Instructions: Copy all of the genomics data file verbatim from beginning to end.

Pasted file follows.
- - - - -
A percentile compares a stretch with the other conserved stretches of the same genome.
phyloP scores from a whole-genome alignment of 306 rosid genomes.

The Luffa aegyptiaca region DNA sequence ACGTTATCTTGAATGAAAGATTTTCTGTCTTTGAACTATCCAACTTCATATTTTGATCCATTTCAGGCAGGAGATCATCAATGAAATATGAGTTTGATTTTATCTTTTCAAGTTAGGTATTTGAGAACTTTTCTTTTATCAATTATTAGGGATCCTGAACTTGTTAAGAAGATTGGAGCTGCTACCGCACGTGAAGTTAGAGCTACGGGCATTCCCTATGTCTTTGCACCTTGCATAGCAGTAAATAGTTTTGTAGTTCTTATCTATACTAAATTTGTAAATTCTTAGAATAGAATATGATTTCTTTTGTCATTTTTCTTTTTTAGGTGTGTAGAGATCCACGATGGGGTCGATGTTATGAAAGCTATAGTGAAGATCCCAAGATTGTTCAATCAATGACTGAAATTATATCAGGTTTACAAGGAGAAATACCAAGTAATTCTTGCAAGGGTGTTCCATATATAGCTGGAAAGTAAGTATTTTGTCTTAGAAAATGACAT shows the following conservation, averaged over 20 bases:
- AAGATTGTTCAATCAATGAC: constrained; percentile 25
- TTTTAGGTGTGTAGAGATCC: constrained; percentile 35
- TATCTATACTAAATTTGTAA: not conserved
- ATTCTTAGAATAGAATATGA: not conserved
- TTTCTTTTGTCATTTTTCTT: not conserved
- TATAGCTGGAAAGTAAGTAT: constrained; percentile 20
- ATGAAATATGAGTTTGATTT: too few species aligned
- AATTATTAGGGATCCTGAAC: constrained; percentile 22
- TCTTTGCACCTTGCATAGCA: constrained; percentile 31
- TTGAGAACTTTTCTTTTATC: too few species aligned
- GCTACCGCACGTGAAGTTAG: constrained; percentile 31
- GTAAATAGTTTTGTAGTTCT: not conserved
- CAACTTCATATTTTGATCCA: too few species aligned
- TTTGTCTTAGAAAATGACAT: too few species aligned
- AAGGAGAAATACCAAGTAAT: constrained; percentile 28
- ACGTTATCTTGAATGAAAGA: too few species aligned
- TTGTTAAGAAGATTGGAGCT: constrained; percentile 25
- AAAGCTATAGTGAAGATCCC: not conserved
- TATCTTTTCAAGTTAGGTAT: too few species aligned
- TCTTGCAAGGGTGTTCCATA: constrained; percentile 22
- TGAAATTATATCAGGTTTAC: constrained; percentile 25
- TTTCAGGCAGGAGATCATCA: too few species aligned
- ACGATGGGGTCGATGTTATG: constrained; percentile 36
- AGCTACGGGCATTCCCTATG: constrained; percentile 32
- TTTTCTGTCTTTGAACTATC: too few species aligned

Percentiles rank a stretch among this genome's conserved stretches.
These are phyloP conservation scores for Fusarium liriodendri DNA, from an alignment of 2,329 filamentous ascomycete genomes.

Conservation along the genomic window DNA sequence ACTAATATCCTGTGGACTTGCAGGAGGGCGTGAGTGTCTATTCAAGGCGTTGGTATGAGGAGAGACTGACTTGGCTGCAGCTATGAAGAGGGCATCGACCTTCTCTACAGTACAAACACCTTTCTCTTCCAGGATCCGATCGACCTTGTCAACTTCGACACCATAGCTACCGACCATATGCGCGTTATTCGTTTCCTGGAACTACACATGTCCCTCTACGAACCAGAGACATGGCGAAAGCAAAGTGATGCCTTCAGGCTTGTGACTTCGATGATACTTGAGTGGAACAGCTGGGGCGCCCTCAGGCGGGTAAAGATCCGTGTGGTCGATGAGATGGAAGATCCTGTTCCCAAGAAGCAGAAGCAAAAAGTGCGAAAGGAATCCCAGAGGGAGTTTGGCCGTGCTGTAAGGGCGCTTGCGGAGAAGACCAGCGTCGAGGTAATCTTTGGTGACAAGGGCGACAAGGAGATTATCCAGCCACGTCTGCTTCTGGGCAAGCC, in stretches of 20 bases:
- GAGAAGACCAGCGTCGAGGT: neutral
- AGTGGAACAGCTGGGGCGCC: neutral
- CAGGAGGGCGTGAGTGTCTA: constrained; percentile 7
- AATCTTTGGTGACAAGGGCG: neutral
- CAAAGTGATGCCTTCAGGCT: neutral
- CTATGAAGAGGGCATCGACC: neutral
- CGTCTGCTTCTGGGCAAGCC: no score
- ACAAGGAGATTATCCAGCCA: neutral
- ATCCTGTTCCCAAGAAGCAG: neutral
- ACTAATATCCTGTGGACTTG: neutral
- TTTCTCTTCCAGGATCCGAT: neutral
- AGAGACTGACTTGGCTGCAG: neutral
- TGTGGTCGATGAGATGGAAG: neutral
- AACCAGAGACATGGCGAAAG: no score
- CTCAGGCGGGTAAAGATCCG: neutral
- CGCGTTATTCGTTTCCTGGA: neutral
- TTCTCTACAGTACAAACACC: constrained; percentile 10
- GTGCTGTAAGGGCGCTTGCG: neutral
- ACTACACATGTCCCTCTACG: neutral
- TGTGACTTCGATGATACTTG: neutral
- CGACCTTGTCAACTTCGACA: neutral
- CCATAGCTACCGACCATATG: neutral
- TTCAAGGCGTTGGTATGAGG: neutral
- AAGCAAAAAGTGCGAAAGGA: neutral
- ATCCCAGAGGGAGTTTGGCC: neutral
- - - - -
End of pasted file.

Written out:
A percentile compares a stretch with the other conserved stretches of the same genome.
phyloP scores from a whole-genome alignment of 306 rosid genomes.

The Luffa aegyptiaca region DNA sequence ACGTTATCTTGAATGAAAGATTTTCTGTCTTTGAACTATCCAACTTCATATTTTGATCCATTTCAGGCAGGAGATCATCAATGAAATATGAGTTTGATTTTATCTTTTCAAGTTAGGTATTTGAGAACTTTTCTTTTATCAATTATTAGGGATCCTGAACTTGTTAAGAAGATTGGAGCTGCTACCGCACGTGAAGTTAGAGCTACGGGCATTCCCTATGTCTTTGCACCTTGCATAGCAGTAAATAGTTTTGTAGTTCTTATCTATACTAAATTTGTAAATTCTTAGAATAGAATATGATTTCTTTTGTCATTTTTCTTTTTTAGGTGTGTAGAGATCCACGATGGGGTCGATGTTATGAAAGCTATAGTGAAGATCCCAAGATTGTTCAATCAATGACTGAAATTATATCAGGTTTACAAGGAGAAATACCAAGTAATTCTTGCAAGGGTGTTCCATATATAGCTGGAAAGTAAGTATTTTGTCTTAGAAAATGACAT shows the following conservation, averaged over 20 bases:
- AAGATTGTTCAATCAATGAC: constrained; percentile 25
- TTTTAGGTGTGTAGAGATCC: constrained; percentile 35
- TATCTATACTAAATTTGTAA: not conserved
- ATTCTTAGAATAGAATATGA: not conserved
- TTTCTTTTGTCATTTTTCTT: not conserved
- TATAGCTGGAAAGTAAGTAT: constrained; percentile 20
- ATGAAATATGAGTTTGATTT: too few species aligned
- AATTATTAGGGATCCTGAAC: constrained; percentile 22
- TCTTTGCACCTTGCATAGCA: constrained; percentile 31
- TTGAGAACTTTTCTTTTATC: too few species aligned
- GCTACCGCACGTGAAGTTAG: constrained; percentile 31
- GTAAATAGTTTTGTAGTTCT: not conserved
- CAACTTCATATTTTGATCCA: too few species aligned
- TTTGTCTTAGAAAATGACAT: too few species aligned
- AAGGAGAAATACCAAGTAAT: constrained; percentile 28
- ACGTTATCTTGAATGAAAGA: too few species aligned
- TTGTTAAGAAGATTGGAGCT: constrained; percentile 25
- AAAGCTATAGTGAAGATCCC: not conserved
- TATCTTTTCAAGTTAGGTAT: too few species aligned
- TCTTGCAAGGGTGTTCCATA: constrained; percentile 22
- TGAAATTATATCAGGTTTAC: constrained; percentile 25
- TTTCAGGCAGGAGATCATCA: too few species aligned
- ACGATGGGGTCGATGTTATG: constrained; percentile 36
- AGCTACGGGCATTCCCTATG: constrained; percentile 32
- TTTTCTGTCTTTGAACTATC: too few species aligned

Percentiles rank a stretch among this genome's conserved stretches.
These are phyloP conservation scores for Fusarium liriodendri DNA, from an alignment of 2,329 filamentous ascomycete genomes.

Conservation along the genomic window DNA sequence ACTAATATCCTGTGGACTTGCAGGAGGGCGTGAGTGTCTATTCAAGGCGTTGGTATGAGGAGAGACTGACTTGGCTGCAGCTATGAAGAGGGCATCGACCTTCTCTACAGTACAAACACCTTTCTCTTCCAGGATCCGATCGACCTTGTCAACTTCGACACCATAGCTACCGACCATATGCGCGTTATTCGTTTCCTGGAACTACACATGTCCCTCTACGAACCAGAGACATGGCGAAAGCAAAGTGATGCCTTCAGGCTTGTGACTTCGATGATACTTGAGTGGAACAGCTGGGGCGCCCTCAGGCGGGTAAAGATCCGTGTGGTCGATGAGATGGAAGATCCTGTTCCCAAGAAGCAGAAGCAAAAAGTGCGAAAGGAATCCCAGAGGGAGTTTGGCCGTGCTGTAAGGGCGCTTGCGGAGAAGACCAGCGTCGAGGTAATCTTTGGTGACAAGGGCGACAAGGAGATTATCCAGCCACGTCTGCTTCTGGGCAAGCC, in stretches of 20 bases:
- GAGAAGACCAGCGTCGAGGT: neutral
- AGTGGAACAGCTGGGGCGCC: neutral
- CAGGAGGGCGTGAGTGTCTA: constrained; percentile 7
- AATCTTTGGTGACAAGGGCG: neutral
- CAAAGTGATGCCTTCAGGCT: neutral
- CTATGAAGAGGGCATCGACC: neutral
- CGTCTGCTTCTGGGCAAGCC: no score
- ACAAGGAGATTATCCAGCCA: neutral
- ATCCTGTTCCCAAGAAGCAG: neutral
- ACTAATATCCTGTGGACTTG: neutral
- TTTCTCTTCCAGGATCCGAT: neutral
- AGAGACTGACTTGGCTGCAG: neutral
- TGTGGTCGATGAGATGGAAG: neutral
- AACCAGAGACATGGCGAAAG: no score
- CTCAGGCGGGTAAAGATCCG: neutral
- CGCGTTATTCGTTTCCTGGA: neutral
- TTCTCTACAGTACAAACACC: constrained; percentile 10
- GTGCTGTAAGGGCGCTTGCG: neutral
- ACTACACATGTCCCTCTACG: neutral
- TGTGACTTCGATGATACTTG: neutral
- CGACCTTGTCAACTTCGACA: neutral
- CCATAGCTACCGACCATATG: neutral
- TTCAAGGCGTTGGTATGAGG: neutral
- AAGCAAAAAGTGCGAAAGGA: neutral
- ATCCCAGAGGGAGTTTGGCC: neutral